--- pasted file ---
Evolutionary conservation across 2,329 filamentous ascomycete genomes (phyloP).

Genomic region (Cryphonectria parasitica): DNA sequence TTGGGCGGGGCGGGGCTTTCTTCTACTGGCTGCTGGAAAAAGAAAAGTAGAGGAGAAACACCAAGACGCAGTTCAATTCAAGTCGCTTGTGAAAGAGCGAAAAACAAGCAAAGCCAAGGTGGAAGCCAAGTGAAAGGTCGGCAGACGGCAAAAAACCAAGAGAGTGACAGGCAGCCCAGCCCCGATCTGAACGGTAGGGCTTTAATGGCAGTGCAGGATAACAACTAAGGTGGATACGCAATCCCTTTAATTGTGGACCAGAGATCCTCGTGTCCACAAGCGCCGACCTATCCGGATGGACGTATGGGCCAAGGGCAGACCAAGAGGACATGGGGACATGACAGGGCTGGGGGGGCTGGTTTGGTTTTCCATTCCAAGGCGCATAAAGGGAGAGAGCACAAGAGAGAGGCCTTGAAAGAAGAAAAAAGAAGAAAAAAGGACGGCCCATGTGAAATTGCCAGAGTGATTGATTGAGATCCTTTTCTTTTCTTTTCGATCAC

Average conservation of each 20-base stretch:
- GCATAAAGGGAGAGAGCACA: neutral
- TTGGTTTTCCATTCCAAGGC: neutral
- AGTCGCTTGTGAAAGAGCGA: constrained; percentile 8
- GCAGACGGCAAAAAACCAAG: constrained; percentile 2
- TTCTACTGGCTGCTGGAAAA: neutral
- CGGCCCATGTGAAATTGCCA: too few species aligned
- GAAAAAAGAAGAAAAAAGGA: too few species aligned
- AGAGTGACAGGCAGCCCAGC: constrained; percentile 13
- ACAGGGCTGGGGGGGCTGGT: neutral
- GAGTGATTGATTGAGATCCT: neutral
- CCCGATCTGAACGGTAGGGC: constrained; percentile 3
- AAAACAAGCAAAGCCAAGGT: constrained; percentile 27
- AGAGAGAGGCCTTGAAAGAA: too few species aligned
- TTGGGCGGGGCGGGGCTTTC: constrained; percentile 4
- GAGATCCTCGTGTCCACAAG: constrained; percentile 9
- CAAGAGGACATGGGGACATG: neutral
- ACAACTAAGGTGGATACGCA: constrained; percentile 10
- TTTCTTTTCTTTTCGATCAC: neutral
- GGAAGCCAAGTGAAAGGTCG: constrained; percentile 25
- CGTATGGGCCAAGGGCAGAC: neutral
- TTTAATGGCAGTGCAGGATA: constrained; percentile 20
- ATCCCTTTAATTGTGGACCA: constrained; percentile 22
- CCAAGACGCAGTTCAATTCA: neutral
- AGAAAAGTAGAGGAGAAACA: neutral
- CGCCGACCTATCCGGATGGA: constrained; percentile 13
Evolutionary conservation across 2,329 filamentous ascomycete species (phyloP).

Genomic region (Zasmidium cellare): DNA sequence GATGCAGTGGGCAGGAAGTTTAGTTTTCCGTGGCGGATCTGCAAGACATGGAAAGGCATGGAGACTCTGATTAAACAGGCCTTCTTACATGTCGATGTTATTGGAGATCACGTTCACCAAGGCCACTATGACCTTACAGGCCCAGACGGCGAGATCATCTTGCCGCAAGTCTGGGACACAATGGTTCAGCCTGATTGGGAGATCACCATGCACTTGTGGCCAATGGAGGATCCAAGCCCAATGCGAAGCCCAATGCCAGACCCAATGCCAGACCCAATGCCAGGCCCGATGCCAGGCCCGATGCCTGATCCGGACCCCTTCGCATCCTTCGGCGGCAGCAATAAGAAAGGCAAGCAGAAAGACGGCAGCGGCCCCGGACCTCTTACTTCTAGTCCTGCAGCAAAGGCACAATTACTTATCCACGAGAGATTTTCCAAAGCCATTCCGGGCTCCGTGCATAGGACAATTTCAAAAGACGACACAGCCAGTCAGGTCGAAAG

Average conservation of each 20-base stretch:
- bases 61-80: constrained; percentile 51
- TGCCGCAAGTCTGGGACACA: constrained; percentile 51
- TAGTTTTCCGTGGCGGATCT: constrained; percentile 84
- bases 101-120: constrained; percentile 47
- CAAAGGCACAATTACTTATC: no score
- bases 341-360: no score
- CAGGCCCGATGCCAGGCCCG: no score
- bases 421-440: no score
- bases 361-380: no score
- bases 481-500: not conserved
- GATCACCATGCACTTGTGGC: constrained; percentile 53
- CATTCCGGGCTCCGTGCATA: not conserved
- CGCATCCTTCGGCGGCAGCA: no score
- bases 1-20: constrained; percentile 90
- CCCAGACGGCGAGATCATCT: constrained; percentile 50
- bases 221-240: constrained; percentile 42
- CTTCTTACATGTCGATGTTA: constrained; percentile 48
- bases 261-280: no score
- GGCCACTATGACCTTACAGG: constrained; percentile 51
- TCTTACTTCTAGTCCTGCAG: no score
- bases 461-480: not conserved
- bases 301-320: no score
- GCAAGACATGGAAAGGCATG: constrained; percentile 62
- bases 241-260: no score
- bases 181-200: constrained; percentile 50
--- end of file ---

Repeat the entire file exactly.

Evolutionary conservation across 2,329 filamentous ascomycete genomes (phyloP).

Genomic region (Cryphonectria parasitica): DNA sequence TTGGGCGGGGCGGGGCTTTCTTCTACTGGCTGCTGGAAAAAGAAAAGTAGAGGAGAAACACCAAGACGCAGTTCAATTCAAGTCGCTTGTGAAAGAGCGAAAAACAAGCAAAGCCAAGGTGGAAGCCAAGTGAAAGGTCGGCAGACGGCAAAAAACCAAGAGAGTGACAGGCAGCCCAGCCCCGATCTGAACGGTAGGGCTTTAATGGCAGTGCAGGATAACAACTAAGGTGGATACGCAATCCCTTTAATTGTGGACCAGAGATCCTCGTGTCCACAAGCGCCGACCTATCCGGATGGACGTATGGGCCAAGGGCAGACCAAGAGGACATGGGGACATGACAGGGCTGGGGGGGCTGGTTTGGTTTTCCATTCCAAGGCGCATAAAGGGAGAGAGCACAAGAGAGAGGCCTTGAAAGAAGAAAAAAGAAGAAAAAAGGACGGCCCATGTGAAATTGCCAGAGTGATTGATTGAGATCCTTTTCTTTTCTTTTCGATCAC

Average conservation of each 20-base stretch:
- GCATAAAGGGAGAGAGCACA: neutral
- TTGGTTTTCCATTCCAAGGC: neutral
- AGTCGCTTGTGAAAGAGCGA: constrained; percentile 8
- GCAGACGGCAAAAAACCAAG: constrained; percentile 2
- TTCTACTGGCTGCTGGAAAA: neutral
- CGGCCCATGTGAAATTGCCA: too few species aligned
- GAAAAAAGAAGAAAAAAGGA: too few species aligned
- AGAGTGACAGGCAGCCCAGC: constrained; percentile 13
- ACAGGGCTGGGGGGGCTGGT: neutral
- GAGTGATTGATTGAGATCCT: neutral
- CCCGATCTGAACGGTAGGGC: constrained; percentile 3
- AAAACAAGCAAAGCCAAGGT: constrained; percentile 27
- AGAGAGAGGCCTTGAAAGAA: too few species aligned
- TTGGGCGGGGCGGGGCTTTC: constrained; percentile 4
- GAGATCCTCGTGTCCACAAG: constrained; percentile 9
- CAAGAGGACATGGGGACATG: neutral
- ACAACTAAGGTGGATACGCA: constrained; percentile 10
- TTTCTTTTCTTTTCGATCAC: neutral
- GGAAGCCAAGTGAAAGGTCG: constrained; percentile 25
- CGTATGGGCCAAGGGCAGAC: neutral
- TTTAATGGCAGTGCAGGATA: constrained; percentile 20
- ATCCCTTTAATTGTGGACCA: constrained; percentile 22
- CCAAGACGCAGTTCAATTCA: neutral
- AGAAAAGTAGAGGAGAAACA: neutral
- CGCCGACCTATCCGGATGGA: constrained; percentile 13
Evolutionary conservation across 2,329 filamentous ascomycete species (phyloP).

Genomic region (Zasmidium cellare): DNA sequence GATGCAGTGGGCAGGAAGTTTAGTTTTCCGTGGCGGATCTGCAAGACATGGAAAGGCATGGAGACTCTGATTAAACAGGCCTTCTTACATGTCGATGTTATTGGAGATCACGTTCACCAAGGCCACTATGACCTTACAGGCCCAGACGGCGAGATCATCTTGCCGCAAGTCTGGGACACAATGGTTCAGCCTGATTGGGAGATCACCATGCACTTGTGGCCAATGGAGGATCCAAGCCCAATGCGAAGCCCAATGCCAGACCCAATGCCAGACCCAATGCCAGGCCCGATGCCAGGCCCGATGCCTGATCCGGACCCCTTCGCATCCTTCGGCGGCAGCAATAAGAAAGGCAAGCAGAAAGACGGCAGCGGCCCCGGACCTCTTACTTCTAGTCCTGCAGCAAAGGCACAATTACTTATCCACGAGAGATTTTCCAAAGCCATTCCGGGCTCCGTGCATAGGACAATTTCAAAAGACGACACAGCCAGTCAGGTCGAAAG

Average conservation of each 20-base stretch:
- bases 61-80: constrained; percentile 51
- TGCCGCAAGTCTGGGACACA: constrained; percentile 51
- TAGTTTTCCGTGGCGGATCT: constrained; percentile 84
- bases 101-120: constrained; percentile 47
- CAAAGGCACAATTACTTATC: no score
- bases 341-360: no score
- CAGGCCCGATGCCAGGCCCG: no score
- bases 421-440: no score
- bases 361-380: no score
- bases 481-500: not conserved
- GATCACCATGCACTTGTGGC: constrained; percentile 53
- CATTCCGGGCTCCGTGCATA: not conserved
- CGCATCCTTCGGCGGCAGCA: no score
- bases 1-20: constrained; percentile 90
- CCCAGACGGCGAGATCATCT: constrained; percentile 50
- bases 221-240: constrained; percentile 42
- CTTCTTACATGTCGATGTTA: constrained; percentile 48
- bases 261-280: no score
- GGCCACTATGACCTTACAGG: constrained; percentile 51
- TCTTACTTCTAGTCCTGCAG: no score
- bases 461-480: not conserved
- bases 301-320: no score
- GCAAGACATGGAAAGGCATG: constrained; percentile 62
- bases 241-260: no score
- bases 181-200: constrained; percentile 50